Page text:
For surveys over larger properties, operators can use commercially available RPAs such as the Flamingo UAV developed by Silvertone, an Australian pioneer in radio controlled model aircraft. The Flamingo weighs up to 20 kg, has a 4 m wingspan, a top speed of 78 kt and an endurance of up to 10 hours.

Japanese vehicle and aerospace manufacturer Yamaha demonstrated its RMAX agricultural helicopter at the Field Days. The two-stroke agricultural helicopter now has 14 franchised operators in Australia, Yamaha sky division sales manager Michael Johnson says.

‘We’re finding for most agricultural application jobs it’s about 10 times faster than conventional application and for tricky jobs such as spot spraying in remote areas with difficult access it’s just incomparably more efficient.’

A four-stroke Yamaha ‘FAZER’ helicopter with 50 per cent greater payload is due to arrive this month for trials, Johnson says.

However he is emphatic that for the medium-term at least, the RMAX and other remotely piloted aircraft will be a complement to agricultural aviation, not a replacement.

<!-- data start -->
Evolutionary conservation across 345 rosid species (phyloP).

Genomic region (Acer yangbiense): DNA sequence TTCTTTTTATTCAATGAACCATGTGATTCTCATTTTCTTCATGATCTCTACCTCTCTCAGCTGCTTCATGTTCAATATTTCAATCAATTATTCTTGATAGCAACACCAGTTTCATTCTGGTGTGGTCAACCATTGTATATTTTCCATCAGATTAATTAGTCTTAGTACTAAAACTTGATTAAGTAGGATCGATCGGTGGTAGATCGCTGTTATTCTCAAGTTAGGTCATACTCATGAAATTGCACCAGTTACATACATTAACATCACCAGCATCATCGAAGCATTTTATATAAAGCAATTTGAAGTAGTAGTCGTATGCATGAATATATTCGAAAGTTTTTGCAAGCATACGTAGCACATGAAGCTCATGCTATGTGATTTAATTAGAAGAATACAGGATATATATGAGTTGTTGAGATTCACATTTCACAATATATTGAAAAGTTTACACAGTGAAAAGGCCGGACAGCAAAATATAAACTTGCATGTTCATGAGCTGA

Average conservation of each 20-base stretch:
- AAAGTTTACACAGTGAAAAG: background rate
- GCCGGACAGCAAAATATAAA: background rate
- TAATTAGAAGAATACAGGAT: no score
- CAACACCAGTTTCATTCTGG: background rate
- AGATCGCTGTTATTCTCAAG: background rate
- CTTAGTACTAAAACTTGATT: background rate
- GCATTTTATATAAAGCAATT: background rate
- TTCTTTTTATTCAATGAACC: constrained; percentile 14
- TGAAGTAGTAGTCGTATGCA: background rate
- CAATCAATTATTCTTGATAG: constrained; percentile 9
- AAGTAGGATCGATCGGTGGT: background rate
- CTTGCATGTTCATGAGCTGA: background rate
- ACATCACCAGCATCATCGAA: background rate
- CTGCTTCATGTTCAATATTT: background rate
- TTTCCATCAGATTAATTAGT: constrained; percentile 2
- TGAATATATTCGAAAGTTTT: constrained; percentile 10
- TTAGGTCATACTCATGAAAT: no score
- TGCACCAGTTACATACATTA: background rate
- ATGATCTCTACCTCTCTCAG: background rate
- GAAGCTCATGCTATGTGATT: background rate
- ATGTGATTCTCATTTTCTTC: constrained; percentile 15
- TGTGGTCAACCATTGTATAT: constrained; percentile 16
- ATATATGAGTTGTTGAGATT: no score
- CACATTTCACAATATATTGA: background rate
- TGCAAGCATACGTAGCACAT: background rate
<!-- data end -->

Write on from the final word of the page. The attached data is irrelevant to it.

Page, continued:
At the other end of the RPA size and weight spectrum is a system described at the Field Days by Australian Association of Unmanned Systems director Andrew Lucas. A successful trial in a cherry orchard had used a small battery powered unmanned aerial vehicle for crop protection to deter fruit bats.

‘This intelligent watch dog responds to sensors in the orchard, moving the birds and bats on, then returns to the roost and recharges itself,’ Lucas says.

The concept has been proven, Lucas says, and the next challenge is developing a production system.

‘The challenges are to produce a low-cost robot with robust sensors, reliability and availability in the agricultural environment, and able to operate safely according to Civil Aviation Safety Authority rules.’

Loose in the top paddock—RPA rules and farming

For farmers the central question regarding RPA is the same as for industrial or commercial operators intrigued by the dramatic efficiency improvements these aircraft make possible. The question is: do it yourself or hire a specialist?